Are you looking to start your search for the perfect pair of headphones that will finally replace those cheap, lifeless earbuds that came bundled with your phone? Or maybe you’ve already invested in a pair that ended up not suiting your needs?
A lot of people may be fine with low-quality headphones, but if you’re reading this tutorial you’re one of those who want to enjoy a better listening experience, using headphones that are specifically designed for use while doing certain activities or that have specific features.
Whichever the case may be, I’ve put together this article to help you understand what makes a good headphone, so that you don’t have to keep spending money by going the trial and error route.
By the time you’re finished reading you’ll have an arsenal of information at your disposal to make the right choice, so let’s get started!
Common mistakes while choosing headphones may include:
While in the majority of cases a higher price tag means better components and build quality, this may not always be true. Some brand-name headphones have exceedingly inflated prices merely because they are associated with a particular brand and don’t actually bring any superior qualities to the table.
On the same topic, you shouldn’t go with the cheapest headphones you can get your hands on either, because chances are you’re going to regret that decision very soon. Of course this can depend on each person’s budget, but if you can, it’s always best to wait a few months to save up for at least mid-priced headphones with half-decent specs. This way, you won’t be thinking about buying another set of headphones for quite some time.
Checking out your local audio store can be a great way of getting a better feel for different models of headphones. While it is a good idea, it’s inevitable that they won’t have all the headphone models available in the market, so you should also do your research online, no matter how hard the store salesman tries to sell you that “super high-quality set that’s about to run out of stock”.
Go home and do your research. After you’ve done your research and have made up your mind, go ahead and research some more, because you’ll very often find that you overlooked a model that you like even better.I’ll say it one more time, because it is of the utmost importance - Do heavy research before committing to anything.
This is a typical mistake a lot of people make when looking at headphones either online or in a physical store. Choosing based on looks would only make sense if you were looking to buy headphones for style or fashion purposes. If however, you’re looking to buy headphones for how they sound, you shouldn’t really care what they look like. The best spec’d headphones around don’t look anywhere near what I would call stylish, simply because that isn’t their main purpose.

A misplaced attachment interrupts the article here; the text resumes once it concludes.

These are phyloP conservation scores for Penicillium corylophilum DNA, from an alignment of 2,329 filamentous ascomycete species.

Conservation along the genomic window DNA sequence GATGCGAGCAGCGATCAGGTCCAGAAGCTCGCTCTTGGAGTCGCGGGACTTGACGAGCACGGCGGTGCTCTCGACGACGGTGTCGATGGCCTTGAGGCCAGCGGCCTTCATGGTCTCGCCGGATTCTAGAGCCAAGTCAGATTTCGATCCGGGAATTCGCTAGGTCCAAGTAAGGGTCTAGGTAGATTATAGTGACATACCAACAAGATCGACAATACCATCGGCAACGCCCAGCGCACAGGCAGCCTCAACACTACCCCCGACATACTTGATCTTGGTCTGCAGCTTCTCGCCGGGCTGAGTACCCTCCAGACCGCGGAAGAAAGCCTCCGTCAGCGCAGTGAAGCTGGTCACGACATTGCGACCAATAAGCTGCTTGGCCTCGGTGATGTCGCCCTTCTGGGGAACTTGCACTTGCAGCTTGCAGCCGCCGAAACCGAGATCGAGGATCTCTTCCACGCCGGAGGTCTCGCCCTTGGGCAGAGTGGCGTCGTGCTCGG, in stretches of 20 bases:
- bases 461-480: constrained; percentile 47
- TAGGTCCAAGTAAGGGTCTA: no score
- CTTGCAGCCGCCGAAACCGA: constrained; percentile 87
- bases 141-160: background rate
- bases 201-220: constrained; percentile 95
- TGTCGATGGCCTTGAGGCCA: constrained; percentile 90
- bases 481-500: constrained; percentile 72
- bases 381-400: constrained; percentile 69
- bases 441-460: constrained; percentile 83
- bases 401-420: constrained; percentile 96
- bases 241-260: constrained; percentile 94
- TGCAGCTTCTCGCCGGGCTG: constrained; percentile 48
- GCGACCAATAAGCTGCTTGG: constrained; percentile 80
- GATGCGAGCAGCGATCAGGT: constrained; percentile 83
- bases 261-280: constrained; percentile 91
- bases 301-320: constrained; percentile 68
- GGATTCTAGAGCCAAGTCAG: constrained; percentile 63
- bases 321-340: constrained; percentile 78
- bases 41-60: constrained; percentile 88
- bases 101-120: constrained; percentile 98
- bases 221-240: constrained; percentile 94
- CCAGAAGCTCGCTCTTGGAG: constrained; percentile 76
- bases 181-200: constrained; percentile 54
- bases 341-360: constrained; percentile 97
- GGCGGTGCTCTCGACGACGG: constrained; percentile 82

Look at the specs and if possible give them a listen with some of your favorite songs, and choose based on what you hear, not on what you see
Still on the topic of choosing headphones by their sound, this isn’t to say you shouldn’t research reviews and ask your friends their opinion on certain headphones. This will certainly prove to be invaluable to your decision. But people’s opinions vary widely, and as so, you should always, and I repeat – ALWAYS – go with what sounds best to YOU.
If a set of headphones (A) sounds better to you than the set of headphones (B), even if (B) has a better spec sheet, I would advise going with the ones you like best, in this case (A).
What’s the best frequency response for headphones?
Frequency response is the measure of a headphone’s ability to equally reproduce all frequencies across the spectrum. In theory, a perfect frequency response graph would appear as a flat line at 0dB, with no hyped or attenuated frequencies.
The audible spectrum of frequencies, which ranges from 20Hz to 20000Hz (or 20kHz), is usually divided in 3 main regions – Low end/bass, Midrange, and High end/treble. No headphones are going to achieve a perfectly flat frequency response, which contrary to what you might think, can actually be a good thing.
Headphones have much smaller drivers than your typical Hi-Fi speakers, and so they can lack the ‘thump’ or physical sensation of a sound wave coming out of a speaker and hitting your eardrums. As so, for a pair of headphones to have a more “natural sound” to them, the Low end/Bass region should be slightly hyped (no more than 3 or 4dB) between the 40Hz and 500Hz zone, give or take.